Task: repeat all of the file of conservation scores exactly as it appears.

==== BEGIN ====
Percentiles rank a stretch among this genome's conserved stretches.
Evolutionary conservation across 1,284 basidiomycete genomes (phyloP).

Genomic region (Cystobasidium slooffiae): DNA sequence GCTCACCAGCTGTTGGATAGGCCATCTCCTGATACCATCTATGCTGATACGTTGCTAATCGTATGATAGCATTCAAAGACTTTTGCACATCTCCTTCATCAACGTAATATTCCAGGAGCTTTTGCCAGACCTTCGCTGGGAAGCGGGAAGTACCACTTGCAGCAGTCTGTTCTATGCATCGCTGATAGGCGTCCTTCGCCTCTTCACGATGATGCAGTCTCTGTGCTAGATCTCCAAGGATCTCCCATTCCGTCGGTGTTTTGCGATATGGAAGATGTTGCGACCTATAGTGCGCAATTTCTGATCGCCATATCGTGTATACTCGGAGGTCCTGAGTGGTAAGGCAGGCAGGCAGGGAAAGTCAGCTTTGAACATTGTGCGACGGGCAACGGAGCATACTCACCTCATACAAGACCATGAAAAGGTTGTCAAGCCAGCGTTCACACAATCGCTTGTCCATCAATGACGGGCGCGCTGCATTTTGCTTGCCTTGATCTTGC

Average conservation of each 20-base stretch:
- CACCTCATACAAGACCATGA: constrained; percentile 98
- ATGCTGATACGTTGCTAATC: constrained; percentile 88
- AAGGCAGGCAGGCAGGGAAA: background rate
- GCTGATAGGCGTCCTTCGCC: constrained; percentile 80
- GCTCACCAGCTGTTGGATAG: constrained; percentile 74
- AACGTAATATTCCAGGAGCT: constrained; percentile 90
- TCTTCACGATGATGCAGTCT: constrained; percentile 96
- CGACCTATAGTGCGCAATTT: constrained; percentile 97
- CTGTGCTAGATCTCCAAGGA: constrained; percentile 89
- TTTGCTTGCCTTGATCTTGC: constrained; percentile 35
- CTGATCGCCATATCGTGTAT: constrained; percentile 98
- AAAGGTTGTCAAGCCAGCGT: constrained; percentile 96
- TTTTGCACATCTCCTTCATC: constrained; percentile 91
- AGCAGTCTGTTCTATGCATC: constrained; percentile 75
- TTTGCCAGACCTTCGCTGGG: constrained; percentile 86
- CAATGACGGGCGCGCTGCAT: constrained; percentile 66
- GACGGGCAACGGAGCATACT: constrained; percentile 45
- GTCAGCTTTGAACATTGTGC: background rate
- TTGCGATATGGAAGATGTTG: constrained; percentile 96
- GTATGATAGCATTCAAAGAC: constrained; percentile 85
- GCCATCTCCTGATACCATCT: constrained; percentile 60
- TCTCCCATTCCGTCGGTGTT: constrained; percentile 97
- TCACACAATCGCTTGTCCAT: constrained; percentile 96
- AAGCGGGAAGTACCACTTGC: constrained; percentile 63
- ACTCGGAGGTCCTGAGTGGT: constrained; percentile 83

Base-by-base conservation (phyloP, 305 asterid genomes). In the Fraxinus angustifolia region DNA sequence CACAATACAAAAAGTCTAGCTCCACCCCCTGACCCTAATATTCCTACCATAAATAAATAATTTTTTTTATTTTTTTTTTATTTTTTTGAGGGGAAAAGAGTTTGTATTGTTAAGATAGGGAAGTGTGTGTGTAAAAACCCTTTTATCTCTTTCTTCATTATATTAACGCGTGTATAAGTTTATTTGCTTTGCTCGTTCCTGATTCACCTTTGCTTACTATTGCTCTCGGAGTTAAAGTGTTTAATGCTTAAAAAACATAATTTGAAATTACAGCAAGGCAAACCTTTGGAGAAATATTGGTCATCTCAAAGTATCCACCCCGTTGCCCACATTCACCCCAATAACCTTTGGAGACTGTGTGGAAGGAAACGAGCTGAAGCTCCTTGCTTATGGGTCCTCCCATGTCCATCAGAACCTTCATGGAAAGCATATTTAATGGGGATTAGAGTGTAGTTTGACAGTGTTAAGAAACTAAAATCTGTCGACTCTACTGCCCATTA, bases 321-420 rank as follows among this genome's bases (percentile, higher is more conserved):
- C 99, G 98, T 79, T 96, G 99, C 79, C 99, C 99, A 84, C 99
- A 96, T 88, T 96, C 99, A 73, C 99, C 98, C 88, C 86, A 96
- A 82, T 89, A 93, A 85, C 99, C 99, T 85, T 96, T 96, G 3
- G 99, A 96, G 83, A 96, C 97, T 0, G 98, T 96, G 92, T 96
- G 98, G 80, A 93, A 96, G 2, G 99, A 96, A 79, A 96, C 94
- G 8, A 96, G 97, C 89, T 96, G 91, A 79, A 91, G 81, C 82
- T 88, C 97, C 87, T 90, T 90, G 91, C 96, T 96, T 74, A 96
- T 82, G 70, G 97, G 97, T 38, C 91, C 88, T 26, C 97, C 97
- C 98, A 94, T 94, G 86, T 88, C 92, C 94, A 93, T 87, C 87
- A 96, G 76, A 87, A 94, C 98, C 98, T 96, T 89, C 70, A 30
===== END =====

Percentiles rank a stretch among this genome's conserved stretches.
Evolutionary conservation across 1,284 basidiomycete genomes (phyloP).

Genomic region (Cystobasidium slooffiae): DNA sequence GCTCACCAGCTGTTGGATAGGCCATCTCCTGATACCATCTATGCTGATACGTTGCTAATCGTATGATAGCATTCAAAGACTTTTGCACATCTCCTTCATCAACGTAATATTCCAGGAGCTTTTGCCAGACCTTCGCTGGGAAGCGGGAAGTACCACTTGCAGCAGTCTGTTCTATGCATCGCTGATAGGCGTCCTTCGCCTCTTCACGATGATGCAGTCTCTGTGCTAGATCTCCAAGGATCTCCCATTCCGTCGGTGTTTTGCGATATGGAAGATGTTGCGACCTATAGTGCGCAATTTCTGATCGCCATATCGTGTATACTCGGAGGTCCTGAGTGGTAAGGCAGGCAGGCAGGGAAAGTCAGCTTTGAACATTGTGCGACGGGCAACGGAGCATACTCACCTCATACAAGACCATGAAAAGGTTGTCAAGCCAGCGTTCACACAATCGCTTGTCCATCAATGACGGGCGCGCTGCATTTTGCTTGCCTTGATCTTGC

Average conservation of each 20-base stretch:
- CACCTCATACAAGACCATGA: constrained; percentile 98
- ATGCTGATACGTTGCTAATC: constrained; percentile 88
- AAGGCAGGCAGGCAGGGAAA: background rate
- GCTGATAGGCGTCCTTCGCC: constrained; percentile 80
- GCTCACCAGCTGTTGGATAG: constrained; percentile 74
- AACGTAATATTCCAGGAGCT: constrained; percentile 90
- TCTTCACGATGATGCAGTCT: constrained; percentile 96
- CGACCTATAGTGCGCAATTT: constrained; percentile 97
- CTGTGCTAGATCTCCAAGGA: constrained; percentile 89
- TTTGCTTGCCTTGATCTTGC: constrained; percentile 35
- CTGATCGCCATATCGTGTAT: constrained; percentile 98
- AAAGGTTGTCAAGCCAGCGT: constrained; percentile 96
- TTTTGCACATCTCCTTCATC: constrained; percentile 91
- AGCAGTCTGTTCTATGCATC: constrained; percentile 75
- TTTGCCAGACCTTCGCTGGG: constrained; percentile 86
- CAATGACGGGCGCGCTGCAT: constrained; percentile 66
- GACGGGCAACGGAGCATACT: constrained; percentile 45
- GTCAGCTTTGAACATTGTGC: background rate
- TTGCGATATGGAAGATGTTG: constrained; percentile 96
- GTATGATAGCATTCAAAGAC: constrained; percentile 85
- GCCATCTCCTGATACCATCT: constrained; percentile 60
- TCTCCCATTCCGTCGGTGTT: constrained; percentile 97
- TCACACAATCGCTTGTCCAT: constrained; percentile 96
- AAGCGGGAAGTACCACTTGC: constrained; percentile 63
- ACTCGGAGGTCCTGAGTGGT: constrained; percentile 83

Base-by-base conservation (phyloP, 305 asterid genomes). In the Fraxinus angustifolia region DNA sequence CACAATACAAAAAGTCTAGCTCCACCCCCTGACCCTAATATTCCTACCATAAATAAATAATTTTTTTTATTTTTTTTTTATTTTTTTGAGGGGAAAAGAGTTTGTATTGTTAAGATAGGGAAGTGTGTGTGTAAAAACCCTTTTATCTCTTTCTTCATTATATTAACGCGTGTATAAGTTTATTTGCTTTGCTCGTTCCTGATTCACCTTTGCTTACTATTGCTCTCGGAGTTAAAGTGTTTAATGCTTAAAAAACATAATTTGAAATTACAGCAAGGCAAACCTTTGGAGAAATATTGGTCATCTCAAAGTATCCACCCCGTTGCCCACATTCACCCCAATAACCTTTGGAGACTGTGTGGAAGGAAACGAGCTGAAGCTCCTTGCTTATGGGTCCTCCCATGTCCATCAGAACCTTCATGGAAAGCATATTTAATGGGGATTAGAGTGTAGTTTGACAGTGTTAAGAAACTAAAATCTGTCGACTCTACTGCCCATTA, bases 321-420 rank as follows among this genome's bases (percentile, higher is more conserved):
- C 99, G 98, T 79, T 96, G 99, C 79, C 99, C 99, A 84, C 99
- A 96, T 88, T 96, C 99, A 73, C 99, C 98, C 88, C 86, A 96
- A 82, T 89, A 93, A 85, C 99, C 99, T 85, T 96, T 96, G 3
- G 99, A 96, G 83, A 96, C 97, T 0, G 98, T 96, G 92, T 96
- G 98, G 80, A 93, A 96, G 2, G 99, A 96, A 79, A 96, C 94
- G 8, A 96, G 97, C 89, T 96, G 91, A 79, A 91, G 81, C 82
- T 88, C 97, C 87, T 90, T 90, G 91, C 96, T 96, T 74, A 96
- T 82, G 70, G 97, G 97, T 38, C 91, C 88, T 26, C 97, C 97
- C 98, A 94, T 94, G 86, T 88, C 92, C 94, A 93, T 87, C 87
- A 96, G 76, A 87, A 94, C 98, C 98, T 96, T 89, C 70, A 30